Americans have always accepted a degree of inequality, inequality of outcomes. What seems to have changed in recent years, or at least in people’s perception of it, is…that there seems to be growing inequality of starting place.
As a black, African, woman, with albinism, my very existence attracts social and political consequences. And all of it is significant for me. It is my world between worlds. In the same way I could not just pick one doll, I cannot just pick one identity. An inclusive culture accepts that it is not this or that. It is this and that.
We’ve got so many new conversations. The project is really involved in a lot of ways. You know, we talk all the time about connections we’re seeing. And we want to talk now about connections that we’re not seeing.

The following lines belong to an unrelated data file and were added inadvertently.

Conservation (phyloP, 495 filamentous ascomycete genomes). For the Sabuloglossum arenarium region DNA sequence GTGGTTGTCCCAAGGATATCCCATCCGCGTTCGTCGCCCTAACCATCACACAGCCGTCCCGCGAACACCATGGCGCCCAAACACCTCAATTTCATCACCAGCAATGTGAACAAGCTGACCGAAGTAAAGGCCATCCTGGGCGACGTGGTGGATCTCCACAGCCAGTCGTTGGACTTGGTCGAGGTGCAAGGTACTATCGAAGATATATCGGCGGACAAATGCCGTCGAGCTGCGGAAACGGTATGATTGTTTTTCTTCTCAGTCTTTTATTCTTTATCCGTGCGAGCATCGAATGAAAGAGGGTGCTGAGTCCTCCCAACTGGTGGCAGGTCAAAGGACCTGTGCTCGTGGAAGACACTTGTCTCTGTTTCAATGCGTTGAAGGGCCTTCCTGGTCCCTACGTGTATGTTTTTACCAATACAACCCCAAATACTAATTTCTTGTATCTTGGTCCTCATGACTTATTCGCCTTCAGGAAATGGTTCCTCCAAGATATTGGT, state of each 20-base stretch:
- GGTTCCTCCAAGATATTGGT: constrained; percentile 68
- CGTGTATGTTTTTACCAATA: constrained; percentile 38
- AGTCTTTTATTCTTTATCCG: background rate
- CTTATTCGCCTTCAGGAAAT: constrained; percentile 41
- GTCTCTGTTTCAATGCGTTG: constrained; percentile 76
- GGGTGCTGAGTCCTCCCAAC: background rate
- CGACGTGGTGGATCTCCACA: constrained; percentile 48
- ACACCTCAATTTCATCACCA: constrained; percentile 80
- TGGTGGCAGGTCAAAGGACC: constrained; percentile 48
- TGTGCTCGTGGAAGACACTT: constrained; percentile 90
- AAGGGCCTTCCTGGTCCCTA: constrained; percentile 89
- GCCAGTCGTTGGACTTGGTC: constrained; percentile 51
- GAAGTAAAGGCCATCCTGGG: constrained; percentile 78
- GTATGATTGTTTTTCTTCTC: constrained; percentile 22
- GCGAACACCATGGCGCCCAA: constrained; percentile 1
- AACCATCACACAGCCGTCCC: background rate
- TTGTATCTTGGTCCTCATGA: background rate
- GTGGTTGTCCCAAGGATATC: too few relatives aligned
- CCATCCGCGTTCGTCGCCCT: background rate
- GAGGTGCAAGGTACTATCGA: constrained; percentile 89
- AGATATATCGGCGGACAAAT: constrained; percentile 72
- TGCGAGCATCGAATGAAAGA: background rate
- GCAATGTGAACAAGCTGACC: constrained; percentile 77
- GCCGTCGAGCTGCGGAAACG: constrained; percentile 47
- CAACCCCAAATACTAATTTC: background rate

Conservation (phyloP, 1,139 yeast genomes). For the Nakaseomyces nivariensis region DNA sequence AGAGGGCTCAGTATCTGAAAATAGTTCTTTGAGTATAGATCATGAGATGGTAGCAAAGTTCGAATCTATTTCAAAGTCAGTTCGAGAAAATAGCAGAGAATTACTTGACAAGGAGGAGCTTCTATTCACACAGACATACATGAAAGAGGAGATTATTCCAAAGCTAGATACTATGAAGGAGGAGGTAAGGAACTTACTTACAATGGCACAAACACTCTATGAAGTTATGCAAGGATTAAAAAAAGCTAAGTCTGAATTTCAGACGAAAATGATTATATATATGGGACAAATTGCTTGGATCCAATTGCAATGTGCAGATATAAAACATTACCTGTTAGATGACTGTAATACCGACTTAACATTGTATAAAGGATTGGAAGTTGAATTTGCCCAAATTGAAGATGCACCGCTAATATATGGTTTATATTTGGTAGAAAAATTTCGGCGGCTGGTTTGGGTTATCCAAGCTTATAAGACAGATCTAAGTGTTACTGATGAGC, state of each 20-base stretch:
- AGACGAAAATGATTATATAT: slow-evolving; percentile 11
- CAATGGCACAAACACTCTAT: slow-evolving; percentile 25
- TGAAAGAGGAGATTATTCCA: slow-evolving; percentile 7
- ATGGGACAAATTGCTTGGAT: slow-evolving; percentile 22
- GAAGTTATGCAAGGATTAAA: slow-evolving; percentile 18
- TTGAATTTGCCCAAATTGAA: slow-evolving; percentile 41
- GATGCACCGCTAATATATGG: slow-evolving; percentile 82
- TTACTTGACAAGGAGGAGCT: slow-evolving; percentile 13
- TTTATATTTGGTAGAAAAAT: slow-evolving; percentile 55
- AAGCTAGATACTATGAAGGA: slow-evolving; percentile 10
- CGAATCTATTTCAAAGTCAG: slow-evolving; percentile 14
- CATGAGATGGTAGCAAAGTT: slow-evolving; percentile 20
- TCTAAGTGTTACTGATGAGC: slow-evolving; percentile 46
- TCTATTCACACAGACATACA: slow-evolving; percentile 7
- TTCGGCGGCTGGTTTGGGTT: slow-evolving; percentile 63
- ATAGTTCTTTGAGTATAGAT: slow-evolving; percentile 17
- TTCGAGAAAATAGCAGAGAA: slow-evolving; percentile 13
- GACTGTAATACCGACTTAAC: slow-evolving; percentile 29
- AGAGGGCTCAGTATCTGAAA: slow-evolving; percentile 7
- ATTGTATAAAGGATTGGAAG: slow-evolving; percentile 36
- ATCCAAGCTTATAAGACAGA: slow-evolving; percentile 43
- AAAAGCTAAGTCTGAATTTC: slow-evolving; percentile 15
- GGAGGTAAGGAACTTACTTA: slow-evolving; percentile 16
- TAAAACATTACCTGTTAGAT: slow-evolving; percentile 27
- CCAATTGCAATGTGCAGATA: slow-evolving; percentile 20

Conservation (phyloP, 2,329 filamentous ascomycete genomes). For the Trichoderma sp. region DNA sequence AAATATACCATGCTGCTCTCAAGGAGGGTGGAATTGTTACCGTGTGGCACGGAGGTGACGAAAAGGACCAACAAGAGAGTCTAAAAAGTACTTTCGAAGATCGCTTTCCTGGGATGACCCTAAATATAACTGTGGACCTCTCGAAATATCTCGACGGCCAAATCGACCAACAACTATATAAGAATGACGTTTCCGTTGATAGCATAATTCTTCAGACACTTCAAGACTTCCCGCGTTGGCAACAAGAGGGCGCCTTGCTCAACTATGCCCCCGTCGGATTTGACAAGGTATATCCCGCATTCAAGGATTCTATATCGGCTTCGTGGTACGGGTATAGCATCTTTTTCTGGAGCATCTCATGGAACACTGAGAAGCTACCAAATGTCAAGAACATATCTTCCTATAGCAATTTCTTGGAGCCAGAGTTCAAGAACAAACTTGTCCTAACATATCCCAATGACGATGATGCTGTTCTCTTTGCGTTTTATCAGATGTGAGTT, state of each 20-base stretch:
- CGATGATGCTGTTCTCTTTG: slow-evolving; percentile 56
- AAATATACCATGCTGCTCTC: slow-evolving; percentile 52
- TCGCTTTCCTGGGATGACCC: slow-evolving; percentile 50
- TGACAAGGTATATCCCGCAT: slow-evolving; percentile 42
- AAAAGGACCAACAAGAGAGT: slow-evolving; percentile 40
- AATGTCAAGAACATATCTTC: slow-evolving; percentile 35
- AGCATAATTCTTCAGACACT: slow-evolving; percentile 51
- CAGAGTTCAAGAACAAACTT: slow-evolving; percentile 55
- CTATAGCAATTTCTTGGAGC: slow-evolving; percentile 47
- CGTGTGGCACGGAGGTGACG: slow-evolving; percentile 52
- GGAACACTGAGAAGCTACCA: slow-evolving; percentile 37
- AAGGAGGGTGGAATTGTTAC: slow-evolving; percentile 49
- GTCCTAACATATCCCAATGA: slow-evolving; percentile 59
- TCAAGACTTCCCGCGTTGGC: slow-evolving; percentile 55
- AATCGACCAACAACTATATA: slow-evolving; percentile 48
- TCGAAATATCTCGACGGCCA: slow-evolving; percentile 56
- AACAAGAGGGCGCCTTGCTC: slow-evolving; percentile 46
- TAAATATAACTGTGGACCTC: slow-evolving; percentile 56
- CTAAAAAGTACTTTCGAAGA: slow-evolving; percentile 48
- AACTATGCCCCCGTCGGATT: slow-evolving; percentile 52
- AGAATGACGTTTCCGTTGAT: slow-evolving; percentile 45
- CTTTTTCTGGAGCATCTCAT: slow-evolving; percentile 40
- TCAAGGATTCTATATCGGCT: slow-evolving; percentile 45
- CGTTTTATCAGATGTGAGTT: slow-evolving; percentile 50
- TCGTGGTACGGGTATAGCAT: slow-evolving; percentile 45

[The] question of what happens when blackness enters the frame can kind of neatly encapsulate the ways I’ve been thinking and trying to talk about surveillance for the last few years.
We don’t have a concept of balance. Not only do we not have a concept of balance, but we have a very distorted sense of social justice that has been reframed to justify a society that is fundamentally anchored around the concept of imbalance. The resources of the world cluster toward a handful of very very powerful countries, one country having an even greater share. In order to justify this greater share, it’s made them believe that this higher concentration of power is normal, and that anybody in all countries can have it, and that all countries should aspire for it.